Learn More
We are given a bipartite graph G = (A ∪ B, E) where each vertex has a preference list ranking its neighbors: in particular, every a ∈ A ranks its neighbors in a strict order of preference, whereas the preference lists of b ∈ B may contain ties. A matching M is popular if there is no matching M such that the number of vertices that prefer M to M exceeds the(More)
We study a natural generalization of the maximum weight many-to-one matching problem. We are given an undirected bipartite graph G = (A ˙ ∪P, E) with weights on the edges in E, and with lower and upper quotas on the vertices in P. We seek a maximum weight many-to-one matching satisfying two sets of constraints: vertices in A are incident to at most one(More)
In this paper, the notion of stability is extended to network flows over time. As a useful device in our proofs, we present an elegant preflow-push variant of the Gale-Shapley algorithm that operates directly on the given network and computes stable flows in pseudo-polynomial time both in the static flow and the flow over time case. We show periodical(More)
Given a bipartite graph G = (A ∪ B, E) with strict preference lists and e * ∈ E, we ask if there exists a popular matching in G that contains the edge e *. We call this the popular edge problem. A matching M is popular if there is no matching M such that the vertices that prefer M to M outnumber those that prefer M to M. It is known that every stable(More)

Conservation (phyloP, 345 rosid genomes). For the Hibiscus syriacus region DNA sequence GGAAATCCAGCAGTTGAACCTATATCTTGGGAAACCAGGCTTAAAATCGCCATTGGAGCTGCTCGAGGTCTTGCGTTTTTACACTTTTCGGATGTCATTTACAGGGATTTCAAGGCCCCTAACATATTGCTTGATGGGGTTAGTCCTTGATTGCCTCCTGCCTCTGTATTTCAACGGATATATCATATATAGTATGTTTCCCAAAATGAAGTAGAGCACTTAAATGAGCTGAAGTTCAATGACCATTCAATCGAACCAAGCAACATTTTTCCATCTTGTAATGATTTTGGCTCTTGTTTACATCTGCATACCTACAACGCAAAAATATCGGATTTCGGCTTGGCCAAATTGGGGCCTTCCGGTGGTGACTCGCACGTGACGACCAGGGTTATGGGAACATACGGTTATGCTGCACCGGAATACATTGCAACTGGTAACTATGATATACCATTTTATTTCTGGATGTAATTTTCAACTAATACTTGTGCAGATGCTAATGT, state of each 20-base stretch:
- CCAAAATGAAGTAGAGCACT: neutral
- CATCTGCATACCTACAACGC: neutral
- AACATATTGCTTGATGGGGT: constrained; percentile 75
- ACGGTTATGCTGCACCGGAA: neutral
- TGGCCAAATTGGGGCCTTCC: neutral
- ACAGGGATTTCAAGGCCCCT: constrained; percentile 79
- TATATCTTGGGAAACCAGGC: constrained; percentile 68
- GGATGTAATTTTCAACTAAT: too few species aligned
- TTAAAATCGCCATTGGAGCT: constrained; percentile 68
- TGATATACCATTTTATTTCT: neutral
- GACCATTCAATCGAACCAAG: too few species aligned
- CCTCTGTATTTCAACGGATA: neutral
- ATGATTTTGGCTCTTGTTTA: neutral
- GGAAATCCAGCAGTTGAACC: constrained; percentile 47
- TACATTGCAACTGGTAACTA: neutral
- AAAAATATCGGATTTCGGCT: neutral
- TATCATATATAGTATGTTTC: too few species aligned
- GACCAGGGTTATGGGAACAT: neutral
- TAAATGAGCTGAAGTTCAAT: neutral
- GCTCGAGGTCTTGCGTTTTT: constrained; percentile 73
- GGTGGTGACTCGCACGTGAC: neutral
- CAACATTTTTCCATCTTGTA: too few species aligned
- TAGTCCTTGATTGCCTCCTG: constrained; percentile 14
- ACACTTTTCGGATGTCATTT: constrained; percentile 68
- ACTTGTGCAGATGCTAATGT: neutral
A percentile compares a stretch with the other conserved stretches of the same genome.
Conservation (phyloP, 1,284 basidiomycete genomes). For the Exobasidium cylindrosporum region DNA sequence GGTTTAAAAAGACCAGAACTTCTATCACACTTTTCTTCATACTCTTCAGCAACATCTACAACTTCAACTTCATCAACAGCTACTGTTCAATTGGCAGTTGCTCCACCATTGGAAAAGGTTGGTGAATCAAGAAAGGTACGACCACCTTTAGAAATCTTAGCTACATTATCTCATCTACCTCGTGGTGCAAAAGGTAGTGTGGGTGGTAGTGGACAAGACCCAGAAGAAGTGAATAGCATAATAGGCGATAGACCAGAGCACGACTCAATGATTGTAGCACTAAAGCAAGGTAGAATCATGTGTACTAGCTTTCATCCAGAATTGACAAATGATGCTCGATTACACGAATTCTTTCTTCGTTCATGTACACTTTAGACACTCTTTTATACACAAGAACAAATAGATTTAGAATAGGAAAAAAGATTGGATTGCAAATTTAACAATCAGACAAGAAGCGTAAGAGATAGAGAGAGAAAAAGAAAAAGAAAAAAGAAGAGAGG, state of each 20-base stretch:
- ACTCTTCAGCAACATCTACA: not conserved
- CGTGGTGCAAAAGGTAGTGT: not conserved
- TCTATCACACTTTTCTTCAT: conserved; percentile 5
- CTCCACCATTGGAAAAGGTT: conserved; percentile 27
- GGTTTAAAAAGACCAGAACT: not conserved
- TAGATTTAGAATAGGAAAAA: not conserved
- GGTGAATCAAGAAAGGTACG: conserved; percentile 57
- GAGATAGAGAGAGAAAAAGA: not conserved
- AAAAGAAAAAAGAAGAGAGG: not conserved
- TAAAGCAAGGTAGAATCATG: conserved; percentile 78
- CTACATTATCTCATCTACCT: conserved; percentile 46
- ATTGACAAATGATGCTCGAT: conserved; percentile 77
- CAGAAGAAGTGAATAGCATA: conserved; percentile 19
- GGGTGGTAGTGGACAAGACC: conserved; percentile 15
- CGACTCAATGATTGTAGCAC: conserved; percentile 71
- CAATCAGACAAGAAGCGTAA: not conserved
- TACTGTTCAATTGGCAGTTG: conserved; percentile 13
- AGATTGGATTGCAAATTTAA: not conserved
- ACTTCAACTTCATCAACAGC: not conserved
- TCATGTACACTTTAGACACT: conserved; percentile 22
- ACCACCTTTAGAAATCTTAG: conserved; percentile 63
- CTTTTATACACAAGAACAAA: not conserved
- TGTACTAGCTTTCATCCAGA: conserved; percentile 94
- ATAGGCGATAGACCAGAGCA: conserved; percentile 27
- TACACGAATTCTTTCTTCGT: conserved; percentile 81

We study a natural generalization of the maximum weight many-to-one matching problem. We are given an undirected bipartite graph $$G= (A\, \dot{\cup }\, P, E)$$ G = ( A ∪ ˙ P , E ) with weights on the edges in E, and with lower and upper quotas on the vertices in P. We seek a maximum weight many-to-one matching satisfying two sets of constraints: vertices(More)
The stable allocation problem is one of the broadest extensions of the well-known stable marriage problem. In an allocation problem , edges of a bipartite graph have capacities and vertices have quotas to fill. Here we investigate the case of uncoordinated processes in stable allocation instances. In this setting, a feasible allocation is given and the aim(More)
In the Stable Marriage and Roommates problems, a set of agents is given, each of them having a strictly ordered preference list over some or all of the other agents. A matching is a set of disjoint pairs of mutually acceptable agents. If any two agents mutually prefer each other to their partner, then they block the matching, otherwise, the matching is said(More)